Burdening the Short-term Memory with Distractions

If the brain is never at rest, it can never build up the type of conceptual schemas that lead to understanding.
If the brain is never at rest, it can never build up the type of conceptual schemas that lead to understanding.


I had never owned any type of smartphone or tablet and all my electronic needs had always been taken care of by my laptop. However, earlier in the year I purchased an Android tablet to help me with my work, and a nifty little pouch so I can wear it with me when I go places. It functions as a computer, camera, phone, and GPS all in one. Cool, eh?

The reason I bought this device was so that I could use it as a phone for my essential oil business and a GPS so that I stop getting lost. (The decision to purchase the device occurred one day when I got so lost that I took a road up into the mountains that abruptly ended without any warning. The sad thing was that I thought I was on my way home.)

I didn’t ever anticipate that I would use my tablet for emails or text messages or social media. There were two reasons for this. First, I couldn’t think of anything more distasteful than having my work become omnipresent and follow me wherever I go. I’m on the computer all the time during work, and when I’m not working the last thing I want is to be distracted by what’s happening online. Second, I had written a series of articles for the Colson Center (see here and here and here) on how the ubiquity of the internet is eroding attentiveness, as seen in the fact that today many people find it difficult to go ten minutes without checking their smart-phones for messages. (See my earlier post on why email is addictive.) The last thing I wanted was to become like that.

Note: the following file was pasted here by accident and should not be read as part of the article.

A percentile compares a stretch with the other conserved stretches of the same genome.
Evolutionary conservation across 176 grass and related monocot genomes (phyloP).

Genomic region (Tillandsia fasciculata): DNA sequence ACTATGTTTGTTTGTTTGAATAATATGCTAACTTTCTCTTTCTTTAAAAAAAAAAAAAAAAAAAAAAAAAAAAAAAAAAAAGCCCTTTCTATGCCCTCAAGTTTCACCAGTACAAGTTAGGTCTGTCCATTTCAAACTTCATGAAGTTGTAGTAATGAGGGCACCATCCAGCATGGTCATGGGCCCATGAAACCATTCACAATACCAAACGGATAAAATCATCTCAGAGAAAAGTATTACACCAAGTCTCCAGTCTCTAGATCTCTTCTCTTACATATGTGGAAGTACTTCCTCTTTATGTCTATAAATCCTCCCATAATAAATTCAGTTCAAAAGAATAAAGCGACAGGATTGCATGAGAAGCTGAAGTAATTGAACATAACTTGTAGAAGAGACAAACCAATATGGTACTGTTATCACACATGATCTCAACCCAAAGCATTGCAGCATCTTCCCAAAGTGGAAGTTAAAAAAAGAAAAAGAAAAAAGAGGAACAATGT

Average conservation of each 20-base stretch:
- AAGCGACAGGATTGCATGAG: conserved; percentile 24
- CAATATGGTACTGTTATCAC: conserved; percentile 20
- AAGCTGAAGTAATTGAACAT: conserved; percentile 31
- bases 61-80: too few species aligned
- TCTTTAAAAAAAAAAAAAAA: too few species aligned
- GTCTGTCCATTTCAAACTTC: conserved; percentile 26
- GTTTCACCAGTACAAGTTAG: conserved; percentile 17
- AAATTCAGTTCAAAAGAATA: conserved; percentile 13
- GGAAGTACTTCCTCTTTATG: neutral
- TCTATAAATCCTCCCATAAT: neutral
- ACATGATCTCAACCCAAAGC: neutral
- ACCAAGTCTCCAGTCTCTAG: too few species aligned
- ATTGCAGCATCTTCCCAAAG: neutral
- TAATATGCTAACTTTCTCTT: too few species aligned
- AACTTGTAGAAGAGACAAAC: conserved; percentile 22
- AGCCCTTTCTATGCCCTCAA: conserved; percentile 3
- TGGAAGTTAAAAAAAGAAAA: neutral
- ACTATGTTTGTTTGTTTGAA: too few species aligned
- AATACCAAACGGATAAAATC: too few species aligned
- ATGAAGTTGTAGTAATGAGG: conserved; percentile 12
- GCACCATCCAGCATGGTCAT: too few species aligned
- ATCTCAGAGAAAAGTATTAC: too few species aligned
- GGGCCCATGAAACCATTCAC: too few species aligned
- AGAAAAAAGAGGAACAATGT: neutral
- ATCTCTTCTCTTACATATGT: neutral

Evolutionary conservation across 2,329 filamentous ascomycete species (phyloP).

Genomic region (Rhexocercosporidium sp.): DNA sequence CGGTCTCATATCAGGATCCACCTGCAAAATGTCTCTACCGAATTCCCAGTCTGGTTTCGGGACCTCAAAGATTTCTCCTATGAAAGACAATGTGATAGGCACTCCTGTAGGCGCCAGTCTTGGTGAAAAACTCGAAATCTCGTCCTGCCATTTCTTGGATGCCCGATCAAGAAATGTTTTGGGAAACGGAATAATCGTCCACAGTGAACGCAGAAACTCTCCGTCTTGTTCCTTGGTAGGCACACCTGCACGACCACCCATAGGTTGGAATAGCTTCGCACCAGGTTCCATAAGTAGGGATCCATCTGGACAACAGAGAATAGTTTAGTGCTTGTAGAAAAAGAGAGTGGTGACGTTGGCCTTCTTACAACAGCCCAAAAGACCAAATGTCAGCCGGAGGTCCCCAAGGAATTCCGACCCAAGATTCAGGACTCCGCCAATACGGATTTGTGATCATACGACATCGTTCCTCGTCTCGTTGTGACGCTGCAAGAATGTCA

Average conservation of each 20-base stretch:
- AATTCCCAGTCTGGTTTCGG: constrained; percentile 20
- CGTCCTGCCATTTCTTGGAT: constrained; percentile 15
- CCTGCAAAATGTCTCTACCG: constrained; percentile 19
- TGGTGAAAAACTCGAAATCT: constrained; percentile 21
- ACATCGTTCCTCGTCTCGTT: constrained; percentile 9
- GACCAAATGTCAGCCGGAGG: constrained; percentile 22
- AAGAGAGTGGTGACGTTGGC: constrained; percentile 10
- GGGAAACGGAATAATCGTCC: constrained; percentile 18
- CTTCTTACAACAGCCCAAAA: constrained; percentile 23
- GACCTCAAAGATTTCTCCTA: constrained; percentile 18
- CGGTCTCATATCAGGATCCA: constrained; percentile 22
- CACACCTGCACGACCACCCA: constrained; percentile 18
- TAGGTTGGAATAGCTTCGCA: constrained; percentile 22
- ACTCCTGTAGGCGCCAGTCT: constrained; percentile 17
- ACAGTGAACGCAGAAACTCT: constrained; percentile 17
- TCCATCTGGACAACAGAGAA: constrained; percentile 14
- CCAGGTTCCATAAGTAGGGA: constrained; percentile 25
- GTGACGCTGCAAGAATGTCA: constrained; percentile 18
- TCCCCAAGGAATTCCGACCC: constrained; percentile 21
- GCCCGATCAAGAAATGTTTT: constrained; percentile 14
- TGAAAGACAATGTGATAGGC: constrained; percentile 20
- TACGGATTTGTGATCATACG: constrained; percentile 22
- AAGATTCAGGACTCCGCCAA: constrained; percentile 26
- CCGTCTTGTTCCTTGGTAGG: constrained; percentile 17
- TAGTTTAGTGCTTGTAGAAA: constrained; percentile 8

None of this is to say that there is anything wrong with having a smart-phone or being constantly available online – many people need to be constantly accessible for their jobs. But in my particular situation where my work involves being online all the time, I wanted to draw some sharp boundaries. I wanted to avoid the state of constant distractability that I described in my Touchstone article, “Scripture in the Age of Google” (an article based on a presentation I gave at Winchester University in the UK) where I observed that

“From animations, to hyperlinks, to pop-ups, to audible email notification, to live feeds, the internet seems designed to be always distracting our attention from one thing on to something else. When we go online, we enter what Cory Doctorow has appropriately termed an ‘ecosystem of interruption technologies.’ Our attention is scattered amid a panoply of stimuli, and our minds inundated with rapidly dispensed, and often disconnected, bits of information. In short, the calm, focused, and linear mind of the reader is being pushed aside by what Nicholas Carr, in his book The Shallows, has descriptively termed “a new kind of mind that wants and needs to take in and dole out information in short, disjointed, often overlapping bursts—the faster, the better.”

All to say, when I got my tablet I was alert to the temptations. At the beginning it wasn’t an issue. To start with, I didn’t even know how to check my emails on my tablet or get on Facebook, so that wasn’t a problem. But eventually I found myself in a situation where I was expecting an important email, and so I figured out how to access my messages on my tablet. I didn’t think anything of it until I found myself in a similar situation again. And again. I even began to find myself checking my email when I had no good reason to, just because I was curious and mental restless.

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Hiking in the Cascades

My tablet is still pretty much limited to receiving calls, and I’m pleased to say that I still haven’t got into the habit of checking my email while I’m hiking or spending time with my children or reading or praying. But it’s becoming harder not to. I’m finding that the longer I have my tablet, the more effort and self-control it takes not to constantly check for messages. I don’t know why this should be so hard; it’s not like I particularly want to receive messages when I’m not working. And even when I succeed in not checking my messages, I still find myself thinking about what’s happening in the online world. I find myself having to turn it off when I go on walks, or even leave it in the car – tricks I need to play on myself to keep the internet from invading my times of quiet.